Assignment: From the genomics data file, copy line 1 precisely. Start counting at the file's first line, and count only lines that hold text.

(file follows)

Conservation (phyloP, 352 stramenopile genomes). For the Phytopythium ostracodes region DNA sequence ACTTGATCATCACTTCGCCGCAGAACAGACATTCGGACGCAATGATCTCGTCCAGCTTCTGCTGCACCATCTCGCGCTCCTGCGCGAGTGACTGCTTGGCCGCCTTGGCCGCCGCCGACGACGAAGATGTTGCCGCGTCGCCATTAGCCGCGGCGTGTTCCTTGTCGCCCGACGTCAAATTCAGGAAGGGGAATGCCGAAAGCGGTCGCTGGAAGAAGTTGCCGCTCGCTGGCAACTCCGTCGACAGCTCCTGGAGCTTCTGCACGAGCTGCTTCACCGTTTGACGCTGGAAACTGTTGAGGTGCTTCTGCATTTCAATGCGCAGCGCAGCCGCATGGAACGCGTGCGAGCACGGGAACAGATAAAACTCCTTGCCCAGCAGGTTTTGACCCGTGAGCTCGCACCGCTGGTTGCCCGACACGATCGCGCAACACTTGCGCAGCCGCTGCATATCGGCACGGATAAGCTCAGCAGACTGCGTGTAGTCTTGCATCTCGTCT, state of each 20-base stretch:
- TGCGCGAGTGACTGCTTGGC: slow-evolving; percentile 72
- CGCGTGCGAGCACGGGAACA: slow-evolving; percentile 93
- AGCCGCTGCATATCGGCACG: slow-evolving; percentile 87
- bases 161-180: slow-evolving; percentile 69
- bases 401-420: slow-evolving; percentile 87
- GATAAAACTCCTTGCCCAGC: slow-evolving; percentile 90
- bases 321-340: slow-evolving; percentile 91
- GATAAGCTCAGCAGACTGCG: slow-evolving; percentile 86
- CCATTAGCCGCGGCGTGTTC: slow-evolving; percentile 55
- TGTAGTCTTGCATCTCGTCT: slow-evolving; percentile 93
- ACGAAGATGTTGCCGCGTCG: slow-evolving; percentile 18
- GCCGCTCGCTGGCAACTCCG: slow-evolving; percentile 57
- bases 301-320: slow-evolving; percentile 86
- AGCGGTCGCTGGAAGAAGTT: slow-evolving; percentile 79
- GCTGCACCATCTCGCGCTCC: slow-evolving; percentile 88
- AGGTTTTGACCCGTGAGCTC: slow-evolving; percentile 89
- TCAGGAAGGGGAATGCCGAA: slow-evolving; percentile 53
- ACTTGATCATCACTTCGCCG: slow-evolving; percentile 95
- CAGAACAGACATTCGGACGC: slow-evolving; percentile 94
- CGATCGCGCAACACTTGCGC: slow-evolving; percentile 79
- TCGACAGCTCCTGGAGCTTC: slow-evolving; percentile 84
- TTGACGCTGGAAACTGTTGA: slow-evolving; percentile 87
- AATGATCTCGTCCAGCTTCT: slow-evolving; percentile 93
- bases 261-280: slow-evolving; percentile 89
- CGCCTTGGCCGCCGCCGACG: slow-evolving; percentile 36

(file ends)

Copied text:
Conservation (phyloP, 352 stramenopile genomes). For the Phytopythium ostracodes region DNA sequence ACTTGATCATCACTTCGCCGCAGAACAGACATTCGGACGCAATGATCTCGTCCAGCTTCTGCTGCACCATCTCGCGCTCCTGCGCGAGTGACTGCTTGGCCGCCTTGGCCGCCGCCGACGACGAAGATGTTGCCGCGTCGCCATTAGCCGCGGCGTGTTCCTTGTCGCCCGACGTCAAATTCAGGAAGGGGAATGCCGAAAGCGGTCGCTGGAAGAAGTTGCCGCTCGCTGGCAACTCCGTCGACAGCTCCTGGAGCTTCTGCACGAGCTGCTTCACCGTTTGACGCTGGAAACTGTTGAGGTGCTTCTGCATTTCAATGCGCAGCGCAGCCGCATGGAACGCGTGCGAGCACGGGAACAGATAAAACTCCTTGCCCAGCAGGTTTTGACCCGTGAGCTCGCACCGCTGGTTGCCCGACACGATCGCGCAACACTTGCGCAGCCGCTGCATATCGGCACGGATAAGCTCAGCAGACTGCGTGTAGTCTTGCATCTCGTCT, state of each 20-base stretch: